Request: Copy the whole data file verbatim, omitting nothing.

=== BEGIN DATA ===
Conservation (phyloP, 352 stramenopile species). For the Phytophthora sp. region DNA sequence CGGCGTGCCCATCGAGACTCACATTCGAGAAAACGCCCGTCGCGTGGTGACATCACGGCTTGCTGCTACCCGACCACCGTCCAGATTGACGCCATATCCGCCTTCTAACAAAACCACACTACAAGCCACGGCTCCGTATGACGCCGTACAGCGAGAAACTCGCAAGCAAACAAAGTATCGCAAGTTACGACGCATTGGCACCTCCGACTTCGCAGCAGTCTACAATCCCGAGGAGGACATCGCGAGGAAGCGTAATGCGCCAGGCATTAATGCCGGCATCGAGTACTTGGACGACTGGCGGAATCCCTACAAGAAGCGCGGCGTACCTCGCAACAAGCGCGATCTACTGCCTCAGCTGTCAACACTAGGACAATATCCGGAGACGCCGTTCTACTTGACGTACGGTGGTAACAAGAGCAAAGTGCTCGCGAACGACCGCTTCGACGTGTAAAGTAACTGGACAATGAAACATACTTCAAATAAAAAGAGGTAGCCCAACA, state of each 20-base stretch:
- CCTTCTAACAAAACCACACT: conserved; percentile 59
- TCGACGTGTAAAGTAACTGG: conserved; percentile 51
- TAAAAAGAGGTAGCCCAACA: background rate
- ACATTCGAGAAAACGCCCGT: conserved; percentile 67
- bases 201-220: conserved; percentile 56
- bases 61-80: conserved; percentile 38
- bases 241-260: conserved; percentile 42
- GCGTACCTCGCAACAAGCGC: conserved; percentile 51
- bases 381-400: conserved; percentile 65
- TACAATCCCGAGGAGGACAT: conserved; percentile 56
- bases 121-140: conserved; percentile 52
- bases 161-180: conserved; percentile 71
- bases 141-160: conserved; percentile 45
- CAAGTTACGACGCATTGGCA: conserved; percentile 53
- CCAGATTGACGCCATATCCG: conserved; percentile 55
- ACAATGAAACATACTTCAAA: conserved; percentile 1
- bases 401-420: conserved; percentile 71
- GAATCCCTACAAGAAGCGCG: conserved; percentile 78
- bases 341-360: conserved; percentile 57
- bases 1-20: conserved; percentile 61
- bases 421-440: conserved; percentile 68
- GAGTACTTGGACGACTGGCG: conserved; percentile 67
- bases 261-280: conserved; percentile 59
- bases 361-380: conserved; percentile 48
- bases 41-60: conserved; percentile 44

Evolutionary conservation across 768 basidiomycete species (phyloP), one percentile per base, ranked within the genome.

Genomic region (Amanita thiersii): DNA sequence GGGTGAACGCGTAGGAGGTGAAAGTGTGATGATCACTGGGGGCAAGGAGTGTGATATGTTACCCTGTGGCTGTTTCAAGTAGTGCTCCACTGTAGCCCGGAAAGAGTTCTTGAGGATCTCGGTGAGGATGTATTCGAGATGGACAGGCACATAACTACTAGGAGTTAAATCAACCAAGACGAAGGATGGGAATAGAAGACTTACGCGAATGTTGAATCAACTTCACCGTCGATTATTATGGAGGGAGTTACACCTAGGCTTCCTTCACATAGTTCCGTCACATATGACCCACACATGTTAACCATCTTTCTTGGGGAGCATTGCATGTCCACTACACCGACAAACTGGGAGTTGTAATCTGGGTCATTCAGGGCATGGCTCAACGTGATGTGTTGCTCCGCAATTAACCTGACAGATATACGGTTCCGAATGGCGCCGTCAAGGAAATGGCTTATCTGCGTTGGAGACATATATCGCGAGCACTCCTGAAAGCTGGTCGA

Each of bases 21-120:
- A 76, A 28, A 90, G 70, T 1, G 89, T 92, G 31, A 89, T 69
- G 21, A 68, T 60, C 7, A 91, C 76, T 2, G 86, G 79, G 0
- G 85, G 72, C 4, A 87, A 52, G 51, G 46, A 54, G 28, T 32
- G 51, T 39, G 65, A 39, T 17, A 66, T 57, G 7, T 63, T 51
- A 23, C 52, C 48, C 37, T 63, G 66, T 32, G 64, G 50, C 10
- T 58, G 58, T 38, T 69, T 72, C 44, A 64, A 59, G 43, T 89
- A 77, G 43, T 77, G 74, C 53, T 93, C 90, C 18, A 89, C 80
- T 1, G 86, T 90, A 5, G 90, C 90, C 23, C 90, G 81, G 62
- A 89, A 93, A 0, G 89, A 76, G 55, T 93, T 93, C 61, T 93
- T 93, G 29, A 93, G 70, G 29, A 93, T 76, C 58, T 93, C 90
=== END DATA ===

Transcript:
Conservation (phyloP, 352 stramenopile species). For the Phytophthora sp. region DNA sequence CGGCGTGCCCATCGAGACTCACATTCGAGAAAACGCCCGTCGCGTGGTGACATCACGGCTTGCTGCTACCCGACCACCGTCCAGATTGACGCCATATCCGCCTTCTAACAAAACCACACTACAAGCCACGGCTCCGTATGACGCCGTACAGCGAGAAACTCGCAAGCAAACAAAGTATCGCAAGTTACGACGCATTGGCACCTCCGACTTCGCAGCAGTCTACAATCCCGAGGAGGACATCGCGAGGAAGCGTAATGCGCCAGGCATTAATGCCGGCATCGAGTACTTGGACGACTGGCGGAATCCCTACAAGAAGCGCGGCGTACCTCGCAACAAGCGCGATCTACTGCCTCAGCTGTCAACACTAGGACAATATCCGGAGACGCCGTTCTACTTGACGTACGGTGGTAACAAGAGCAAAGTGCTCGCGAACGACCGCTTCGACGTGTAAAGTAACTGGACAATGAAACATACTTCAAATAAAAAGAGGTAGCCCAACA, state of each 20-base stretch:
- CCTTCTAACAAAACCACACT: conserved; percentile 59
- TCGACGTGTAAAGTAACTGG: conserved; percentile 51
- TAAAAAGAGGTAGCCCAACA: background rate
- ACATTCGAGAAAACGCCCGT: conserved; percentile 67
- bases 201-220: conserved; percentile 56
- bases 61-80: conserved; percentile 38
- bases 241-260: conserved; percentile 42
- GCGTACCTCGCAACAAGCGC: conserved; percentile 51
- bases 381-400: conserved; percentile 65
- TACAATCCCGAGGAGGACAT: conserved; percentile 56
- bases 121-140: conserved; percentile 52
- bases 161-180: conserved; percentile 71
- bases 141-160: conserved; percentile 45
- CAAGTTACGACGCATTGGCA: conserved; percentile 53
- CCAGATTGACGCCATATCCG: conserved; percentile 55
- ACAATGAAACATACTTCAAA: conserved; percentile 1
- bases 401-420: conserved; percentile 71
- GAATCCCTACAAGAAGCGCG: conserved; percentile 78
- bases 341-360: conserved; percentile 57
- bases 1-20: conserved; percentile 61
- bases 421-440: conserved; percentile 68
- GAGTACTTGGACGACTGGCG: conserved; percentile 67
- bases 261-280: conserved; percentile 59
- bases 361-380: conserved; percentile 48
- bases 41-60: conserved; percentile 44

Evolutionary conservation across 768 basidiomycete species (phyloP), one percentile per base, ranked within the genome.

Genomic region (Amanita thiersii): DNA sequence GGGTGAACGCGTAGGAGGTGAAAGTGTGATGATCACTGGGGGCAAGGAGTGTGATATGTTACCCTGTGGCTGTTTCAAGTAGTGCTCCACTGTAGCCCGGAAAGAGTTCTTGAGGATCTCGGTGAGGATGTATTCGAGATGGACAGGCACATAACTACTAGGAGTTAAATCAACCAAGACGAAGGATGGGAATAGAAGACTTACGCGAATGTTGAATCAACTTCACCGTCGATTATTATGGAGGGAGTTACACCTAGGCTTCCTTCACATAGTTCCGTCACATATGACCCACACATGTTAACCATCTTTCTTGGGGAGCATTGCATGTCCACTACACCGACAAACTGGGAGTTGTAATCTGGGTCATTCAGGGCATGGCTCAACGTGATGTGTTGCTCCGCAATTAACCTGACAGATATACGGTTCCGAATGGCGCCGTCAAGGAAATGGCTTATCTGCGTTGGAGACATATATCGCGAGCACTCCTGAAAGCTGGTCGA

Each of bases 21-120:
- A 76, A 28, A 90, G 70, T 1, G 89, T 92, G 31, A 89, T 69
- G 21, A 68, T 60, C 7, A 91, C 76, T 2, G 86, G 79, G 0
- G 85, G 72, C 4, A 87, A 52, G 51, G 46, A 54, G 28, T 32
- G 51, T 39, G 65, A 39, T 17, A 66, T 57, G 7, T 63, T 51
- A 23, C 52, C 48, C 37, T 63, G 66, T 32, G 64, G 50, C 10
- T 58, G 58, T 38, T 69, T 72, C 44, A 64, A 59, G 43, T 89
- A 77, G 43, T 77, G 74, C 53, T 93, C 90, C 18, A 89, C 80
- T 1, G 86, T 90, A 5, G 90, C 90, C 23, C 90, G 81, G 62
- A 89, A 93, A 0, G 89, A 76, G 55, T 93, T 93, C 61, T 93
- T 93, G 29, A 93, G 70, G 29, A 93, T 76, C 58, T 93, C 90